In May 2018, a jury in California awarded $21.7 million to mesothelioma patient Joanne Anderson and her husband. Anderson connected her diagnosis to Johnson’s Baby Powder.
The lawsuit was filed against Johnson & Johnson and several talc suppliers including Imerys, Cyprus Amax Minerals and Honeywell International.
A month earlier, a New Jersey court ordered Johnson & Johnson and Imerys to pay a total of $117 million to Stephen Lanzo III and his wife. Lanzo’s case was Johnson & Johnson’s first loss in an asbestos-related talcum powder lawsuit.
Lanzo linked his mesothelioma to asbestos in Johnson & Johnson’s Shower to Shower and Baby Powder products.
In 2017, a New York jury ordered Whittaker, Clark & Daniels to pay $16.5 million to Florence Nemeth. She developed peritoneal mesothelioma after using Desert Flower Dusting Powder.
That same year, Colgate-Palmolive opted to settle a mesothelioma talc lawsuit filed by Pennsylvania resident Carol Schoeniger. She used Cashmere Bouquet for more than 20 years. The financial terms of the settlement were not made public.
In 2016, a jury awarded Philip Depoian $18 million in a lawsuit against Whittaker, Clark & Daniels. He had been exposed to the company’s contaminated talc in products at his father’s barbershop and was diagnosed with mesothelioma in 2015.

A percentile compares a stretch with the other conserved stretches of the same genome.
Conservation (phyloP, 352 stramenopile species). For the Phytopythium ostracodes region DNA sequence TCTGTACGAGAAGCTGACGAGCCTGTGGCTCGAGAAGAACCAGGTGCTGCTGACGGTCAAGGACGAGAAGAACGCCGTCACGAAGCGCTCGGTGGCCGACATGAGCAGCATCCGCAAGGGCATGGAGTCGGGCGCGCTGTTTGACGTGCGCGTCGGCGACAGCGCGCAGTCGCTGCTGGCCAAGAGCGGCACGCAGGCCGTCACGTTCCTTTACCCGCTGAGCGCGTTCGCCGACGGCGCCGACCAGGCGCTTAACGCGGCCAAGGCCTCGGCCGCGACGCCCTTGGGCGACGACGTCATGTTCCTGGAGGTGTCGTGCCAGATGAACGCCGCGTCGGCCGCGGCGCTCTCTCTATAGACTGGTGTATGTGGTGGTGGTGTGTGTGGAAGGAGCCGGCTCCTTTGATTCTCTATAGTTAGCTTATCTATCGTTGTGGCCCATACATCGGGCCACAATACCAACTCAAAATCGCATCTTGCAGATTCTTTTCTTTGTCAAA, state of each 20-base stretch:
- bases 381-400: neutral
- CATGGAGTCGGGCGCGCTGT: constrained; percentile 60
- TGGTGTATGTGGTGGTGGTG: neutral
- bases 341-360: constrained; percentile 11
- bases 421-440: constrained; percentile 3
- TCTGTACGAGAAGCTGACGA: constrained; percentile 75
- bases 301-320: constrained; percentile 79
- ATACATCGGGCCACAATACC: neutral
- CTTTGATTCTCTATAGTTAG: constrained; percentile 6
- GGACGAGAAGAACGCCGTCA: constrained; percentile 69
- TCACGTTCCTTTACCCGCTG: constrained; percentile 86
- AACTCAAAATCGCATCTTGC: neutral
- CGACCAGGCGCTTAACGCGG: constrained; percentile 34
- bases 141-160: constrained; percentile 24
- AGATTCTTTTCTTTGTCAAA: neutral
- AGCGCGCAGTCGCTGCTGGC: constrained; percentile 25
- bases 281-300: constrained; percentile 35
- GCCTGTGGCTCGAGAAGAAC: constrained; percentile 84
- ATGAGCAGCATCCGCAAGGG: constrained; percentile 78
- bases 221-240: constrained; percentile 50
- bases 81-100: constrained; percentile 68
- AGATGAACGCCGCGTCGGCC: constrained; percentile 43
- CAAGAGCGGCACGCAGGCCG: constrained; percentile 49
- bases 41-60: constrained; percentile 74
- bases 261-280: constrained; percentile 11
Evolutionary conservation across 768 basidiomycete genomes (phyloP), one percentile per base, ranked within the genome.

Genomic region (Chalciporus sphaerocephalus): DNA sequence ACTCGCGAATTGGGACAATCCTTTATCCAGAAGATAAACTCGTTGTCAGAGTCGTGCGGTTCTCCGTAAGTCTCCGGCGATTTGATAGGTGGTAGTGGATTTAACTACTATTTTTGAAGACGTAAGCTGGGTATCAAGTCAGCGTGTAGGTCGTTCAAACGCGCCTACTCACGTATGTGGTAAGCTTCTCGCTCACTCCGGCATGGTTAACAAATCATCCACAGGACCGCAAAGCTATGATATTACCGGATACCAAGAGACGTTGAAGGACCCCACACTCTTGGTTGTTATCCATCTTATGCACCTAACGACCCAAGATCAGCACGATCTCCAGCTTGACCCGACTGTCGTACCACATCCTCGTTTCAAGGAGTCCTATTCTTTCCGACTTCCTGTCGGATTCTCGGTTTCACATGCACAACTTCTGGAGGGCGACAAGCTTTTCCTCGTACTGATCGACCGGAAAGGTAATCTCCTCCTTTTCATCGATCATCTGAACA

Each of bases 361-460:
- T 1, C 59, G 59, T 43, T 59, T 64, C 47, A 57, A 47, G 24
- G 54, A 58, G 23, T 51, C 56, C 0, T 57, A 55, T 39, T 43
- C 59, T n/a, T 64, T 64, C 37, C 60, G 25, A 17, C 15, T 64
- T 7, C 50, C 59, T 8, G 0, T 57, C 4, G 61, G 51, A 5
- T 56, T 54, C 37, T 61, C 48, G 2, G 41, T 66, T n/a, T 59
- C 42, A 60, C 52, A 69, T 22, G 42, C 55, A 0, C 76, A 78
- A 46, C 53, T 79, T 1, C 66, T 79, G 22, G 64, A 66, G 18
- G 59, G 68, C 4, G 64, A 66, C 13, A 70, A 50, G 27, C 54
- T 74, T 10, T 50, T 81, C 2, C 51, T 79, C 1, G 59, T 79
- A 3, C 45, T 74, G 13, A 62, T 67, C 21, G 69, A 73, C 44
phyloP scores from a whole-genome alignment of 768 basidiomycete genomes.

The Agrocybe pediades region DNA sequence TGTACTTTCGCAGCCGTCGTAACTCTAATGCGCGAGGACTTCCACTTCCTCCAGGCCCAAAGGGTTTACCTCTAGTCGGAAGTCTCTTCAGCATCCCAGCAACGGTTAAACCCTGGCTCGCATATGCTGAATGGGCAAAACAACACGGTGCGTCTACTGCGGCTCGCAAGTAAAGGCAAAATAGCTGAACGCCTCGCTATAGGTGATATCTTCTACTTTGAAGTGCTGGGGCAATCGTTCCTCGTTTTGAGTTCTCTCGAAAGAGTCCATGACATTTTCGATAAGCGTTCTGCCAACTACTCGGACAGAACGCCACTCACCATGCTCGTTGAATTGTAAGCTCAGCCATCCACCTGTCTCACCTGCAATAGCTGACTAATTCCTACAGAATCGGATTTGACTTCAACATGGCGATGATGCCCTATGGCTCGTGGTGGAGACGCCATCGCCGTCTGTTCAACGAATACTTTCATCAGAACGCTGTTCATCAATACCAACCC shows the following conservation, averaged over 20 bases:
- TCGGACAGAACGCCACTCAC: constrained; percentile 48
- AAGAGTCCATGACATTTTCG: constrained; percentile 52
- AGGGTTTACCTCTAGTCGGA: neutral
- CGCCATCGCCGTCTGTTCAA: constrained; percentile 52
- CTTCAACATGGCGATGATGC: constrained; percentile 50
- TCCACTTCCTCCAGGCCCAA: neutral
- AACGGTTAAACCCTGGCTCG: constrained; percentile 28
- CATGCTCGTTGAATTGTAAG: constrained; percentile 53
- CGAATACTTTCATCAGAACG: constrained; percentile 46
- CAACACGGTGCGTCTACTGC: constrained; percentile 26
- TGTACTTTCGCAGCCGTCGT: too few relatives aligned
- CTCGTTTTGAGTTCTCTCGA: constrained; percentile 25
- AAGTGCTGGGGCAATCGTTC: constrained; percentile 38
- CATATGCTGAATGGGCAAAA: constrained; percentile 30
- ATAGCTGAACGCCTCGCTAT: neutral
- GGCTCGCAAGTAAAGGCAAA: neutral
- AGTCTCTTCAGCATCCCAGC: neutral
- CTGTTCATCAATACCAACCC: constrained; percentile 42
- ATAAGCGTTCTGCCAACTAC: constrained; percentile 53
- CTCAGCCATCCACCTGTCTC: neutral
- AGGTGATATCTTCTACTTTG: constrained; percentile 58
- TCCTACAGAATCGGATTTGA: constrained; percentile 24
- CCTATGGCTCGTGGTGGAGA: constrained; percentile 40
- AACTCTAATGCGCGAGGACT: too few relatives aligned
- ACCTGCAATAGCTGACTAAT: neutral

Judith Winkel won $13 million in a 2015 mesothelioma lawsuit against Colgate-Palmolive and four other companies. She used Cashmere Bouquet brand talcum powder from 1961 to 1976 and was diagnosed with cancer in 2014.
Lawsuits over asbestos-contaminated talcum powder should not be confused with lawsuits over pure talc. Many lawsuits have been filed on the basis that pure talcum powder may cause ovarian cancer, but that matter is unsettled at this time.
Joe Lahav is a lawyer and legal advisor at The Mesothelioma Center. He graduated with honors from the University of Florida College of Law in 2000, and he's licensed to practice in Washington, D.C., and Florida. Joe lost his mother to cancer, and he understands the emotional toll mesothelioma can have on families. Read More